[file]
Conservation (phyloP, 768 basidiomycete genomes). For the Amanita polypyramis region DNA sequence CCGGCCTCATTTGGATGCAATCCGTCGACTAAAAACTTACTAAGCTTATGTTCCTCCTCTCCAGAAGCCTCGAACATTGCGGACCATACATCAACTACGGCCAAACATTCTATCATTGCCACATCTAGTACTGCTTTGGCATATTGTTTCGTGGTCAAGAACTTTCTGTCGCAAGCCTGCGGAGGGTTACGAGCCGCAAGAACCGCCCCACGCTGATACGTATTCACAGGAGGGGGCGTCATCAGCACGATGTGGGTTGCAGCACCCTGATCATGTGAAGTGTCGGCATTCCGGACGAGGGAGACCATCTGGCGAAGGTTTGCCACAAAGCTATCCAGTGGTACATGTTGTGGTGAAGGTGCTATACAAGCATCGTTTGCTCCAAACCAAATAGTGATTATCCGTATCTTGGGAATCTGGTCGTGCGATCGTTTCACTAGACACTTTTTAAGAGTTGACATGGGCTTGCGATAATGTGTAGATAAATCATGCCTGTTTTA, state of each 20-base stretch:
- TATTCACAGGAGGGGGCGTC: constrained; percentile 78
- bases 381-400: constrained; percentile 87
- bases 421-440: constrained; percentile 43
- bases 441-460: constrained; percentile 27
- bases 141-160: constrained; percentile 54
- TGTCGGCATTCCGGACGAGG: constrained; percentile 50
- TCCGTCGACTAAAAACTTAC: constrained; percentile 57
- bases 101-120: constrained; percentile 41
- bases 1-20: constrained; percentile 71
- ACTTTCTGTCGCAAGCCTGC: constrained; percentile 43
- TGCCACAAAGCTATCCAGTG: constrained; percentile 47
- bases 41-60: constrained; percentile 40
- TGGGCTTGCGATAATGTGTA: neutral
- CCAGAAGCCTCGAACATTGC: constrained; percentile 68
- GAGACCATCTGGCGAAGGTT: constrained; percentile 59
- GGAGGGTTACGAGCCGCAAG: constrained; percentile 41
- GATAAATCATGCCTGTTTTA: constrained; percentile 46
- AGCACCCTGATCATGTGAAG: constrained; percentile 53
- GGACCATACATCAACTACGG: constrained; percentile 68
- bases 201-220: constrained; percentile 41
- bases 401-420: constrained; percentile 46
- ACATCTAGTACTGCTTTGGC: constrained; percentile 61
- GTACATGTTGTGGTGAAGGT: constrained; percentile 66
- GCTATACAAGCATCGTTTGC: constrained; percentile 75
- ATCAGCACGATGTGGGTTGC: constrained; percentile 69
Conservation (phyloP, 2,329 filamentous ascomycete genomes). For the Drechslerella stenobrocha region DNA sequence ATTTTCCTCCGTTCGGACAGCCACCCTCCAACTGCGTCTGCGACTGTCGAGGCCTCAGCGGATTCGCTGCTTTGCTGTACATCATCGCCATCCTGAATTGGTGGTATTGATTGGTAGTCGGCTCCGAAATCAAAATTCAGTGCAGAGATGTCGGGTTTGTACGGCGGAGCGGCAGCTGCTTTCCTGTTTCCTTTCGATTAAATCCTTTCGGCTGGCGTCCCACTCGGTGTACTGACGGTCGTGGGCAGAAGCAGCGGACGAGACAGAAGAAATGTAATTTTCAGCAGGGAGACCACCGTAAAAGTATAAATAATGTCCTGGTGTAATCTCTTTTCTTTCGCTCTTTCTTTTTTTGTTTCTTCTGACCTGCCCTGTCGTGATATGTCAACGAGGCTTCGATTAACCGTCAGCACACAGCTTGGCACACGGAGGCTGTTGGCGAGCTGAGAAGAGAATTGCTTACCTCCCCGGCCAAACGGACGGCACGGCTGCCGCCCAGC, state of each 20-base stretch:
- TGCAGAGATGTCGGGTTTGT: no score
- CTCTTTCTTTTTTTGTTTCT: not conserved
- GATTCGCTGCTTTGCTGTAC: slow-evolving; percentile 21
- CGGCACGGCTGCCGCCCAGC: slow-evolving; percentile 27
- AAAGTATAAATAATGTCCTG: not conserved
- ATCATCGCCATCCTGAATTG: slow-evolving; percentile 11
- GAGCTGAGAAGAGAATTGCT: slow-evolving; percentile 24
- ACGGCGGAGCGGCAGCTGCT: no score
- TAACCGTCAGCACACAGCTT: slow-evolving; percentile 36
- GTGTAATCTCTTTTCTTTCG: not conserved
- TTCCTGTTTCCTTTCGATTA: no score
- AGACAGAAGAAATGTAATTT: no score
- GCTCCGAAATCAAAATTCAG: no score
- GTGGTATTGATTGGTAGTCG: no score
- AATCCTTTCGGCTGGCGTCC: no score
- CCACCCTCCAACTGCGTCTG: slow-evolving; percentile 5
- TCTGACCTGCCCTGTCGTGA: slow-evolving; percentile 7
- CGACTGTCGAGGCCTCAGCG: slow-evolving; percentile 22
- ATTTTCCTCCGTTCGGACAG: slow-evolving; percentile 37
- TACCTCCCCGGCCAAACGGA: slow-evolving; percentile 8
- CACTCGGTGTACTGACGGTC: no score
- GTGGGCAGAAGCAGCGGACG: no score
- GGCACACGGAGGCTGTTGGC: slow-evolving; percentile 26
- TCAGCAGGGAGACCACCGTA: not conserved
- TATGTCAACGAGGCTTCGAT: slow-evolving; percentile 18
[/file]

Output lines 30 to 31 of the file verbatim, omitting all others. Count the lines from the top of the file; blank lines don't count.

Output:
- GATTCGCTGCTTTGCTGTAC: slow-evolving; percentile 21
- CGGCACGGCTGCCGCCCAGC: slow-evolving; percentile 27